This is the time to plan upcoming date nights. Discuss restaurants you’d like to try or activities you might enjoy. Put these ideas in a shared “fun” folder or jar. Add activities to your shared calendar. When you take time to plan you show each other and yourself that your relationship is important.
This time is the “business of the meeting.” Here is when each of you talk about things that need to be completed, share calendar items, and discuss assignments.
Arrange the list by priority. Take the time to assign who will do each task and by when. This is standard procedure in work meetings, so bring your work skills home. Brainstorm the best possible solutions. If you go by the shops on your way to work, perhaps it’s easier for you to pick up some items. It’s also good to assign tasks your kids. They need to feel part of the household and benefit greatly from being shown from an early age how to contribute to the family.
Remember that chores are not meant to be split 50-50. A study in Norway found that couples who split housework evenly were more likely to divorce. If you’re keeping score on such things, you’ve already lost the battle. Happy couples work together as a team. There’s no my work or your work. It’s your home, so it’s our work. Think of this as a time to serve each other and the family. If you both give 100%, what needs to be done will get done.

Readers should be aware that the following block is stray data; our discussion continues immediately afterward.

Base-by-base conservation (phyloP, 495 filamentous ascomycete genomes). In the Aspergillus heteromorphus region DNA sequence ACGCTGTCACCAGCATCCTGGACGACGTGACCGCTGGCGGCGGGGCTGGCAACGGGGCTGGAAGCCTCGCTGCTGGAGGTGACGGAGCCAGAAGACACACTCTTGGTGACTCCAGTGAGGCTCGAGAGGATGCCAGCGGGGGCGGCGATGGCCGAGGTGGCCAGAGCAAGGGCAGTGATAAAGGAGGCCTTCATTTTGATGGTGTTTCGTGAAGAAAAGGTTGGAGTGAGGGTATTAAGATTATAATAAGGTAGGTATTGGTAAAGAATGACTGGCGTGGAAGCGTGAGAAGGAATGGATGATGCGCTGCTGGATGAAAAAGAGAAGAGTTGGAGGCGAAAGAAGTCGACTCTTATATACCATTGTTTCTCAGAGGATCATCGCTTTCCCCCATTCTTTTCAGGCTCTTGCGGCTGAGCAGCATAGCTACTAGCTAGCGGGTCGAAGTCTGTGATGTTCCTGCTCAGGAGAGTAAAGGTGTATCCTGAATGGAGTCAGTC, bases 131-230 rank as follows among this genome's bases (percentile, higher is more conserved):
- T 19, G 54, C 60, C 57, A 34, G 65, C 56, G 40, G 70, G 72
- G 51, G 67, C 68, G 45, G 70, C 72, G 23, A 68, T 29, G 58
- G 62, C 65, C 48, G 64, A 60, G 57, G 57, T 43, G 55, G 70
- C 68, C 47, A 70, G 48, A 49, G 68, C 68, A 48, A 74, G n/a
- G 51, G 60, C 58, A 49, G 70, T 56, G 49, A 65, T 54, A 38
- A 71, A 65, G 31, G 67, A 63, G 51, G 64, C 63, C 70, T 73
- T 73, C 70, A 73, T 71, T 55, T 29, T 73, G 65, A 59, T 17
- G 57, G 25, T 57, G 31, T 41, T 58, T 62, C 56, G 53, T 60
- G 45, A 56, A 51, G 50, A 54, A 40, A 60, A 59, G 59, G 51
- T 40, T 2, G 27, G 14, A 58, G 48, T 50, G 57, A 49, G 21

You need to feel connected and invested in your relationship before beginning this part. If it helps, set a timer to make sure problems are not harped on until one or both of you shut down or become defensive.
Keep in mind that 69% of relationship problems are never solved – that’s true in every relationship! You need to keep talking about issues to avoid gridlocking or stalemating on them. When there is “good enough” communication and a real desire to work together, couples usually see that the positive qualities in their relationship outweigh the negative qualities.